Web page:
Redden supports LSR dam removal; time for Columbia-Snake stakeholder talks

In a recent video interview, U.S. Judge James Redden stated his support for spilling more water at the dams to help migrating salmon and steelhead reach the ocean. He also stated his support for removal of the four lower Snake River dams.

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Judge Redden, who resigned last November after more than a decade on the long-running court case over hydro-operations in the Columbia Snake Rivers, is intimately familiar with both the law and the science around salmon and steelhead restoration, and has done more to help our fisheries than perhaps anyone over the last several decades.

In addition to supporting lower Snake River dam removal and spilling more water to help salmon, Judge Redden also alluded, as many others have, to the ongoing scenario of politics trumping science in the Columbia-Snake Basin. “The politics of it makes it difficult for some of the scientists,” he said.

Take Action: Send a message to NOAA Administrator Jane Lubchenco and Nancy Sutley, Chair of President Obama’s Council on Environmental Quality, with a CC to your Senators. Ask them to initiate a new, all-options dialogue about restoring wild salmon and steelhead in the Columbia-Snake.

Redden’s remarks are his strongest statement on federal salmon policy to date, underscoring the need new for a renewed dialogue about solutions to protect our fisheries and Northwest communities – including alternatives to the four lower Snake River dams.

In 2012, the Northwest celebrates its seventh straight year of Judge Redden’s court-ordered spill at the Columbia-Snake dams to help migrating juvenile salmon. The increased returns of the last few years have confirmed our common sense: let the river run like one and salmon and steelhead will respond (and spawn!)

The Save Our Wild Salmon Coalition, working alongside scores of organizations and thousands of businesses and anglers across the Northwest, has fought successfully in court to counter the federal mismanagement of salmon and steelhead, and to implement measures that work, like spill. Failing both science and the law, the last four federal plans for the Columbia-Snake Basin have been ruled illegal in court. The regional representatives of the federal agencies – charged with developing a new plan that takes a closer look at options like lower Snake River dam removal – are currently showing no signs of heeding Judge Redden’s call for a legal, science-based plan.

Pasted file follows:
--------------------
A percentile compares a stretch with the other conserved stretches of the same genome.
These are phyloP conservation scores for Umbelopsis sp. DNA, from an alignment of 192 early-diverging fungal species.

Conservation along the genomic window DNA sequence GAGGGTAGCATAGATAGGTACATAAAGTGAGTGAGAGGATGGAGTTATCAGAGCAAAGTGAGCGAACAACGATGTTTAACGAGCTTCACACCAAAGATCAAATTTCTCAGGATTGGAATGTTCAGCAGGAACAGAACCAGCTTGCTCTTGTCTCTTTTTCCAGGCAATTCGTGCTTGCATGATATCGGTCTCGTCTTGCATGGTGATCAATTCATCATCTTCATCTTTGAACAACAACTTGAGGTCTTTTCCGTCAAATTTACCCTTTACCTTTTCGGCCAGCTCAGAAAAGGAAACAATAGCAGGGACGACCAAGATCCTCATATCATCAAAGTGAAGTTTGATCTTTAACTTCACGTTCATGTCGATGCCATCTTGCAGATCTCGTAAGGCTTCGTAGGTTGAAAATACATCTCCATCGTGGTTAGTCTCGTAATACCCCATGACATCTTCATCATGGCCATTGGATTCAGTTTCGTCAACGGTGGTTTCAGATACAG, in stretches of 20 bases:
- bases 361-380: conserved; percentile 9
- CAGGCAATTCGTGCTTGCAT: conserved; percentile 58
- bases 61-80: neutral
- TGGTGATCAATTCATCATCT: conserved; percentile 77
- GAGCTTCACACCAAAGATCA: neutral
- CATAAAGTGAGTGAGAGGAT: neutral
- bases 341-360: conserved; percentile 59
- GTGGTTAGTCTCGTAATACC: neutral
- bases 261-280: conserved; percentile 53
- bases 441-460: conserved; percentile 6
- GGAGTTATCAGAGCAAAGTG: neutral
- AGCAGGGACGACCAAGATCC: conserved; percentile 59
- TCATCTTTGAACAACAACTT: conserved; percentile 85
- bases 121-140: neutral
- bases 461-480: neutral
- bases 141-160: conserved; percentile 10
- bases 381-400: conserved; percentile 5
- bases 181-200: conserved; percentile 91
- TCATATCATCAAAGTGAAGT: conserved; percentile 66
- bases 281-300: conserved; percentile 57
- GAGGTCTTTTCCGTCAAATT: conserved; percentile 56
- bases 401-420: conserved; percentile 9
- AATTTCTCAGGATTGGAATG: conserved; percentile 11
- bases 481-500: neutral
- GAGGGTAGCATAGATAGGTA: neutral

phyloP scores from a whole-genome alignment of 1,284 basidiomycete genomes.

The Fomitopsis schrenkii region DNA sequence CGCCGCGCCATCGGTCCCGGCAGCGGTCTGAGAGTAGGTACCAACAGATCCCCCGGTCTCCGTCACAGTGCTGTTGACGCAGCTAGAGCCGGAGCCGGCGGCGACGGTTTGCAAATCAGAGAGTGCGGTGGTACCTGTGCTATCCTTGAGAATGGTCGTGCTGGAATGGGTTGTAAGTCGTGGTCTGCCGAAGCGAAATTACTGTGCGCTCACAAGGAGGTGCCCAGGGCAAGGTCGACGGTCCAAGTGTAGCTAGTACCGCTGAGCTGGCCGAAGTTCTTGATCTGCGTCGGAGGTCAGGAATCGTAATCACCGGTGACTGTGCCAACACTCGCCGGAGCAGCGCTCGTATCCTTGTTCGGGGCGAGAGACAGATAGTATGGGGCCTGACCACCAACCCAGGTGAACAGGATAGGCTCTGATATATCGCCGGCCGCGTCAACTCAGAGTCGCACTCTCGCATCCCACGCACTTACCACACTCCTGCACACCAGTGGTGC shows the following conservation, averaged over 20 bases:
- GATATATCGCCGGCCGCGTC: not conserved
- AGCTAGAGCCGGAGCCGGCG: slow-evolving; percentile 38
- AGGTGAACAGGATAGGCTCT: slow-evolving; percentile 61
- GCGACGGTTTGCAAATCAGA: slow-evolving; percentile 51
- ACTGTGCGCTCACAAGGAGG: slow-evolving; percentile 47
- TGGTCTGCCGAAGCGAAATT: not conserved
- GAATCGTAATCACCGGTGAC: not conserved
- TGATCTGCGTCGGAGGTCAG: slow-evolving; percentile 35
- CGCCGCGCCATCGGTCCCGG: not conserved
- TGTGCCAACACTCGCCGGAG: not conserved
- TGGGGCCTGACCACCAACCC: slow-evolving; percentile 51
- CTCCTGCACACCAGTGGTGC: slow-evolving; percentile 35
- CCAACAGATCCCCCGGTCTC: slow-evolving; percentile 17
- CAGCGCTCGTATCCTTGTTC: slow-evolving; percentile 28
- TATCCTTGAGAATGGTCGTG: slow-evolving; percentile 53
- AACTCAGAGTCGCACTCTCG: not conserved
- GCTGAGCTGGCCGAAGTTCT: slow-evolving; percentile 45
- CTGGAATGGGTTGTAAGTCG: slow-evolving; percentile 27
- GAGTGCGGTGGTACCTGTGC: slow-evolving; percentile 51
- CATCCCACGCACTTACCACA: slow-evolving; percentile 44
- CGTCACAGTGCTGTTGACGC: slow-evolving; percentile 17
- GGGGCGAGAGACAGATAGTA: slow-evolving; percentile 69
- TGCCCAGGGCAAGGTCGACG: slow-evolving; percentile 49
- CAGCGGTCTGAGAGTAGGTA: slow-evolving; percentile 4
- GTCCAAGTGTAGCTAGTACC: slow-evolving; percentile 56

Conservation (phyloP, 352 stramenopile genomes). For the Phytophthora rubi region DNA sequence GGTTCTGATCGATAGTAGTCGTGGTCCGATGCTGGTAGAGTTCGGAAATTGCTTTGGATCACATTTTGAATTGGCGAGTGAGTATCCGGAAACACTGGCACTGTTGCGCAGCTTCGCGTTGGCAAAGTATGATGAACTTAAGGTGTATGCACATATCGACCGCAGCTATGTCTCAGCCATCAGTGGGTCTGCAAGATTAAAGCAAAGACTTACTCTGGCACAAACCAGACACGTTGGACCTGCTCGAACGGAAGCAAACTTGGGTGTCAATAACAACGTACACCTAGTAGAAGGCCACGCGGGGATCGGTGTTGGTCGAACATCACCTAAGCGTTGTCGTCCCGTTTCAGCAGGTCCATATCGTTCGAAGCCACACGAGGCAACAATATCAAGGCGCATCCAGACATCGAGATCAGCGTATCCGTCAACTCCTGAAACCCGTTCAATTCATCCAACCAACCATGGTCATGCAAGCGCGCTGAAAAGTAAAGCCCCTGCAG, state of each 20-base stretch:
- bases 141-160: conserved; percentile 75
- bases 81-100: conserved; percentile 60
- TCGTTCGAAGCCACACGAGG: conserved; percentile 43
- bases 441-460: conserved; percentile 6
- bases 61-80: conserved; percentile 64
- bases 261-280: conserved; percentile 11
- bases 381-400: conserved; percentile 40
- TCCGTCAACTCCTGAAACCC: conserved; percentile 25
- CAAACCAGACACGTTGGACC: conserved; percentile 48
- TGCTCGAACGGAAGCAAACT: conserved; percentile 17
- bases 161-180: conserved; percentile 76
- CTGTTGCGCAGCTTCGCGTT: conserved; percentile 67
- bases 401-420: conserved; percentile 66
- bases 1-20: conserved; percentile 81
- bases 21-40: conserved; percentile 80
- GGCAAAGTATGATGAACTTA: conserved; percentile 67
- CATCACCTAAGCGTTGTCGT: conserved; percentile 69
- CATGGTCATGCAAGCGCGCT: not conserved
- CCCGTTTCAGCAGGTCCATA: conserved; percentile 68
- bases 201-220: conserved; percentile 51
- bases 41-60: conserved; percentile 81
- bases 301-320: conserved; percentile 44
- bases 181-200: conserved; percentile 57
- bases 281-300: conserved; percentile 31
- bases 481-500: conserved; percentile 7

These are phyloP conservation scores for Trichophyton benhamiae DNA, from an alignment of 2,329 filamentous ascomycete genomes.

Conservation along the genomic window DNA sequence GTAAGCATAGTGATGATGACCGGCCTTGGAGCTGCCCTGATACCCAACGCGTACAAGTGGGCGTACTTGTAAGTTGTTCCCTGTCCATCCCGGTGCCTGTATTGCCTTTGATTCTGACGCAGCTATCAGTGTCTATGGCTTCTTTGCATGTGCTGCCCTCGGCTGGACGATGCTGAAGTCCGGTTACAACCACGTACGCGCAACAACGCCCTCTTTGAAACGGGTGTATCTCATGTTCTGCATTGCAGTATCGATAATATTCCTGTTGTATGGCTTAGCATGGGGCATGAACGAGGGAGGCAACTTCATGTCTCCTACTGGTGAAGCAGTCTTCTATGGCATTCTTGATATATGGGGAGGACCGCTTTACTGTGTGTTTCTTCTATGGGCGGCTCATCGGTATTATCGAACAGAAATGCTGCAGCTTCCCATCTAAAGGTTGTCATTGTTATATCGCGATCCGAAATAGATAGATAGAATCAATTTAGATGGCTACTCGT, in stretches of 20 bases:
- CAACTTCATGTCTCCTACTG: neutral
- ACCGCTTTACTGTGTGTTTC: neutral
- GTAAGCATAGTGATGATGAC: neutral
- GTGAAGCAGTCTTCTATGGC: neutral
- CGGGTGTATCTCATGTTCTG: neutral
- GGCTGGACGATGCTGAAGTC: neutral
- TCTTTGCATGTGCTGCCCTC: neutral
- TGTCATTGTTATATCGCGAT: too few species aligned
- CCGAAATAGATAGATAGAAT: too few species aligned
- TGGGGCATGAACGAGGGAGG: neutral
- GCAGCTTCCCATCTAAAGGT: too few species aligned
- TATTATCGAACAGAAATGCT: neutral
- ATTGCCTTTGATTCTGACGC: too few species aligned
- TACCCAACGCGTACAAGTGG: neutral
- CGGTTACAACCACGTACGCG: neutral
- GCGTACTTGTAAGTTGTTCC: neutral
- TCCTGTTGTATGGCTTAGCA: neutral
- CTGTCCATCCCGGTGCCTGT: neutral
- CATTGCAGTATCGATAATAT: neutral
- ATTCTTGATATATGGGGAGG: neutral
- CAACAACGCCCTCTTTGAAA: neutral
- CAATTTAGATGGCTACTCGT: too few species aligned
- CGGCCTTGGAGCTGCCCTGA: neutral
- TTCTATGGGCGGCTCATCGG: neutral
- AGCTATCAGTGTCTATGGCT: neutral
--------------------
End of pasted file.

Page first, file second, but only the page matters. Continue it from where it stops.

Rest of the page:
Wild salmon and steelhead in the Columbia-Snake Basin today remain on life support. According to a recent multi-year study on salmon and steelhead survival in the watershed (the Comparative Survival Study from the Fish Passage Center), fish will need much more spill, or options such as lower Snake River dam removal, in order to avoid extinction.

The Judge’s comments, in hand with the federal government’s inaction and this recent survival study all make one thing abundantly clear: after over 20 years and nearly $11 billion dollars spent on ineffective federal salmon and steelhead policies, it’s time for a new direction…

For more about Save Our Wild Salmon, or contact bobby@wildsalmon.org.

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One Response to Redden supports LSR dam removal; time for Columbia-Snake stakeholder talks

  1. David Jensen says:

    Do click on the first link to an OPB article which accurately reconizes Judge Redden as a hero in the litigation. Jim Redden is a native Bostonian, who was schooled there, and moved to Oregon early in his career. He was a renowned trial lawyer in Medford,
    while having a distinguished career in the legislature. He later was Oregon Attorney General, and is recognized by both parties as one of the greatest AG’s. He was then appointed to the federal bench, and served as Chief Judge for years, and then took Senior Status probably 15 years ago. That means he retired at full pay, but continued work full time on the court for free. He accepted assignment of the salmon case while on Senior Status. I remember asking him “what the hell are you thinking” when he took on this free job at more than full time. He did it because of his love for Oregon. In addition to all the things that OPB says about Jim, an important note to add is that he is a lifelong Red Sox fan who suffered through nearly 90 years of frustration until 1994. He suffers again this year, as the Red Sox founder.

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